US Africa Command (AFRICOM), the Pentagon's regional military headquarters that oversees operations in Africa, has planned 13 such major joint-training exercises in 2011 alone from Uganda to South Africa, Senegal to Ghana, including African Lion. Most US training missions in the Greater Middle East are, however, carried out by Central Command (CENTCOM), which oversees wars and other military activities in 20 countries in the Greater Middle East.
"Annually, USCENTCOM executes more than 40 exercises with a wide range of partner nations in the region," a military spokesman told TomDispatch. "Due to host-nation sensitivities, USCENTCOM does not discuss the nature of many of our exercises outside our bilateral relationships."
Of the dozens of joint-training exercises it sponsored these last years, CENTCOM would only acknowledge two by name: Leading Edge, a 30-nation exercise focused on counter-proliferation last held in the United Arab Emirates (UAE) in late 2010; and Eager Resolve, an annual exercise to simulate a coordinated response to a chemical, biological, radiological, nuclear, or high yield explosive attack, involving the member states of the Gulf Cooperation Council—Bahrain, Kuwait, Oman, Qatar, Saudi Arabia, and the UAE.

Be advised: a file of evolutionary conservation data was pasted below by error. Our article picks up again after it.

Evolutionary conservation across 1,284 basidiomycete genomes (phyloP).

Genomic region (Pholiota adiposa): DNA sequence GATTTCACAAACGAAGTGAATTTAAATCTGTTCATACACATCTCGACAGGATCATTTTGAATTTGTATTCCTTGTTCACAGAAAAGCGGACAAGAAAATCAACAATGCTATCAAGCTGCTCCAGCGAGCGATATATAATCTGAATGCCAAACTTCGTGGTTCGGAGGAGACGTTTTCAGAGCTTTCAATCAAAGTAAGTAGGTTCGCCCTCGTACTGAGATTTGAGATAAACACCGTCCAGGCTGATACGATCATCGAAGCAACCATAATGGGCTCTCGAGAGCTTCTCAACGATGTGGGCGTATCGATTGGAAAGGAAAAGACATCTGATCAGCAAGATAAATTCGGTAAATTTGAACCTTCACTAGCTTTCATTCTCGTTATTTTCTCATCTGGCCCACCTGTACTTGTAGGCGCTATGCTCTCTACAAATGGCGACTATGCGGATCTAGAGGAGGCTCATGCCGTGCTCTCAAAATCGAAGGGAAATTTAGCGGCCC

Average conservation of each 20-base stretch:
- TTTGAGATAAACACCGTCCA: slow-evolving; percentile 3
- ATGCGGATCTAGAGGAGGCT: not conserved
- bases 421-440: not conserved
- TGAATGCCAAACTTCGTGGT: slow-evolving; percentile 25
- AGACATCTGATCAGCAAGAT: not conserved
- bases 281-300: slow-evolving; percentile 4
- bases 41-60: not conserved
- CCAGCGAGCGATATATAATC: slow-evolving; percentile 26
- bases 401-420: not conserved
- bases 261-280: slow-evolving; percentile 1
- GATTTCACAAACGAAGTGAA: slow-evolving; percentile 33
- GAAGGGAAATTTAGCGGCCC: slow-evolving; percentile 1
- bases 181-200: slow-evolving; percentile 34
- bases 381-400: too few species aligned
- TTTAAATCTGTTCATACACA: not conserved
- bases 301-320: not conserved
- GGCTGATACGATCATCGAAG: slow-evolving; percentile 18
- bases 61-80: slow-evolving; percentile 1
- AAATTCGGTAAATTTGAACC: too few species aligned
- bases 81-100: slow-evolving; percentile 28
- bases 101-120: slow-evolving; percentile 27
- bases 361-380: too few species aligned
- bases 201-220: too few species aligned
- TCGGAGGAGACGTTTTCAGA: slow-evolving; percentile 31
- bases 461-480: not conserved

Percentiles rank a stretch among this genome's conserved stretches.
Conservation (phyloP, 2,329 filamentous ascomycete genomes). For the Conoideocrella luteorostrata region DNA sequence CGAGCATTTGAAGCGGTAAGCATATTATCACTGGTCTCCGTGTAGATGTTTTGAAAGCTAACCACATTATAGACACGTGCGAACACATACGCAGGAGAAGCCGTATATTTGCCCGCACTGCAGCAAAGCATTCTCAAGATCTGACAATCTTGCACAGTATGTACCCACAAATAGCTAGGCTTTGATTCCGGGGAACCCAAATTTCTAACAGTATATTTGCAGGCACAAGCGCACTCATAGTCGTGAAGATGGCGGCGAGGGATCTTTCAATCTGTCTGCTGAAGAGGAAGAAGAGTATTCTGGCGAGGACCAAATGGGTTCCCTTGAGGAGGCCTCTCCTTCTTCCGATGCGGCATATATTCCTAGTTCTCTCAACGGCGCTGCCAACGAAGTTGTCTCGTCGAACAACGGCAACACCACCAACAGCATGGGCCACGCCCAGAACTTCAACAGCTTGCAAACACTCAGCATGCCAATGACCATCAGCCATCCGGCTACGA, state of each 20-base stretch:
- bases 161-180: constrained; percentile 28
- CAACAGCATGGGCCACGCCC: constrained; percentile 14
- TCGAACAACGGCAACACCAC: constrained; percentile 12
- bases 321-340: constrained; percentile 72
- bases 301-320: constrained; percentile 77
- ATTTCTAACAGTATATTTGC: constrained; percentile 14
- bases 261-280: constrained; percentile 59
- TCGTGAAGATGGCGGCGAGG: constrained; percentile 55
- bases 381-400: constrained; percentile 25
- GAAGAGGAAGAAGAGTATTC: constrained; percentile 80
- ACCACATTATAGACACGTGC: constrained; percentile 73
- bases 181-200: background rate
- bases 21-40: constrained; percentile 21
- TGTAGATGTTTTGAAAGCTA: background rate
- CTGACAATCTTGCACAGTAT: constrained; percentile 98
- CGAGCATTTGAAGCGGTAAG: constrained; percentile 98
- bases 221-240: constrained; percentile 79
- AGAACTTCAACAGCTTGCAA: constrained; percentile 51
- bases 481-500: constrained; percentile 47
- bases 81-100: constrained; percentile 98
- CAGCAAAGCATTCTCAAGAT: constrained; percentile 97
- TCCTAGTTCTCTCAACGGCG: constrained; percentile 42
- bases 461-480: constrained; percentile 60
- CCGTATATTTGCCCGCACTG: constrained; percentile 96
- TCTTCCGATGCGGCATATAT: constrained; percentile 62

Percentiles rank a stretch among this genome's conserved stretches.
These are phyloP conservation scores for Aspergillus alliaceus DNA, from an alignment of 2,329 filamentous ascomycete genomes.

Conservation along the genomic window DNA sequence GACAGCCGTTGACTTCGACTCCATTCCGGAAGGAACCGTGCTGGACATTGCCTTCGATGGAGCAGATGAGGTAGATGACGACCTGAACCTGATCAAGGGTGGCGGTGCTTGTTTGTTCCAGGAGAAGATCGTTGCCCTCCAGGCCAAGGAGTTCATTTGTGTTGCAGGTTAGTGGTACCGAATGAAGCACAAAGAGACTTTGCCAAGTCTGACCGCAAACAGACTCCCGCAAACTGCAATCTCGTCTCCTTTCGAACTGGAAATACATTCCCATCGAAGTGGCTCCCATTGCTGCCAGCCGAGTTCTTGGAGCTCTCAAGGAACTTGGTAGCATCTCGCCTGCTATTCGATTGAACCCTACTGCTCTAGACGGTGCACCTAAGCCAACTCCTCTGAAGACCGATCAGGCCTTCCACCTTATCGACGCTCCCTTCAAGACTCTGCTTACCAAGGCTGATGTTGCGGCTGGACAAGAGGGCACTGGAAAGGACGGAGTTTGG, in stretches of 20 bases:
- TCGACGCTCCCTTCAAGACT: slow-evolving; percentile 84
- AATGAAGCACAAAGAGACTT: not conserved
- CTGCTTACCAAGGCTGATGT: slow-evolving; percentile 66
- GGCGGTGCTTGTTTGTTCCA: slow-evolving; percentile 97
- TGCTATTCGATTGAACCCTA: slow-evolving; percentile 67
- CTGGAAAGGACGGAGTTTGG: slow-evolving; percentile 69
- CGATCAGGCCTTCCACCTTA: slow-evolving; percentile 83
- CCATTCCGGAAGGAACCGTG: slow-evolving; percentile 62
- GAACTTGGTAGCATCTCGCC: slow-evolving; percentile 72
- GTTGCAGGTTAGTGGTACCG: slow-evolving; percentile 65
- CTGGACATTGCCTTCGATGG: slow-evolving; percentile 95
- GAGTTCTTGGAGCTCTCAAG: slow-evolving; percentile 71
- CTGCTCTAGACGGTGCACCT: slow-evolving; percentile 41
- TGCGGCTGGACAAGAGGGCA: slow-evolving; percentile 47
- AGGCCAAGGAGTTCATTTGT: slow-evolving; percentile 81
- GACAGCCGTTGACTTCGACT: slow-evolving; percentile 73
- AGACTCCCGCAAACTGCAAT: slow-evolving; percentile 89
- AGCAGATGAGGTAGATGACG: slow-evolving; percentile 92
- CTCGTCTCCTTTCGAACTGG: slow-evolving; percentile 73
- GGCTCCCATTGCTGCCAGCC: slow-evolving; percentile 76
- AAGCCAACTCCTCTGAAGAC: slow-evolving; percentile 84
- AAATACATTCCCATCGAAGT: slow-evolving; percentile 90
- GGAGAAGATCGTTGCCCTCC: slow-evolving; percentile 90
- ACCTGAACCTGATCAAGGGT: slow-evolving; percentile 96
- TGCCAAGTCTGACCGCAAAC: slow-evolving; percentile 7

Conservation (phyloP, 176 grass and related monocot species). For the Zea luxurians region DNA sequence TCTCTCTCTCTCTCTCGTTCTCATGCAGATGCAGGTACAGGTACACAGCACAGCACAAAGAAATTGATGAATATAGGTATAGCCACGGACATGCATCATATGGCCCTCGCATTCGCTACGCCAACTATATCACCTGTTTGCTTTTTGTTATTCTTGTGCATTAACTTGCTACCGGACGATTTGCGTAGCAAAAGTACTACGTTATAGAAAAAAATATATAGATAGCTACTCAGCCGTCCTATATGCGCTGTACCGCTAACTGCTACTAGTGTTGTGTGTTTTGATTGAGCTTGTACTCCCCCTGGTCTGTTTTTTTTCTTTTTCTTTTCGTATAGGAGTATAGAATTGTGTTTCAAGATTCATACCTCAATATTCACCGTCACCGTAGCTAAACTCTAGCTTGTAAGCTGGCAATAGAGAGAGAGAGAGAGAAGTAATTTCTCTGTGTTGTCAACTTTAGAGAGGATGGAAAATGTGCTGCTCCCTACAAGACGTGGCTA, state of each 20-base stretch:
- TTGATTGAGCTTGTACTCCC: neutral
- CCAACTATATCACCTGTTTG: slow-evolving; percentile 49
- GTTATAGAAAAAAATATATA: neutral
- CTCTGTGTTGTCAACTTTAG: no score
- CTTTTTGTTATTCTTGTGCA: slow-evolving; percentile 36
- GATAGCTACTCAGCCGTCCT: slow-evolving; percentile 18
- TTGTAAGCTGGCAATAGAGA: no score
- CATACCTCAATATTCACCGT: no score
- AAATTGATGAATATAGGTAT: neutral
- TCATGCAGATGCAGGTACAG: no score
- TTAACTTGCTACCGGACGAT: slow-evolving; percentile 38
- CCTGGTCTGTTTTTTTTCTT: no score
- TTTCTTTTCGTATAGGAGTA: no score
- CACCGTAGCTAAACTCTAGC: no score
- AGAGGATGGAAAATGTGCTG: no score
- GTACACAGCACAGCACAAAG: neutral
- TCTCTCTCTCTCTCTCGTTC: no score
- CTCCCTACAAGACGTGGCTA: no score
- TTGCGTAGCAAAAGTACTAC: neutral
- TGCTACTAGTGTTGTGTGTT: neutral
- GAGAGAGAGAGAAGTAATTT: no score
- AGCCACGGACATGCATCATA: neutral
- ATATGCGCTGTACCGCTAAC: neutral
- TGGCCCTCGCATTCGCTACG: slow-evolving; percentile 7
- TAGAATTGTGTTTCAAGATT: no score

However, military documents, open-source reports, and other data analyzed by TomDispatch offer a window into the training relationships that CENTCOM refused to acknowledge. While details of these missions remain sparse at best, the results are clear: during 2011, US troops regularly partnered with and trained the security forces of numerous regimes that were actively beating back democratic protests and stifling dissent within their borders.
Getting Friendly With the Kingdom
In January, for example, the government of Saudi Arabia curtailed what little freedom of expression existed in the kingdom by instituting severe new restrictions regarding online news and commentary by its citizens. That same month, Saudi authorities launched a crackdown on peaceful demonstrators. Shortly afterward, six Saudi men sought government recognition for the country's first political party whose professed aims, according to Human Rights Watch, included "greater democracy and protection for human rights." They were promptly arrested.
On February 19th, just three days after those arrests, US and Saudi forces launched Friendship Two, a training exercise in Tabuk, Saudi Arabia. For the next 10 days, 4,100 American and Saudi troops practiced combat maneuvers and counterinsurgency tactics under an unrelenting desert sun. "This is a fantastic exercise and a fantastic venue, and we're sending a real good message out to the people of the region," insisted Major General Bob Livingston, a National Guard commander who took part in the mission. "The engagements that we have with the Saudi Arabian army affect their army, it affects our Army, but it also shows the people of the region our ability to cooperate with each other and our ability to be able to operate together."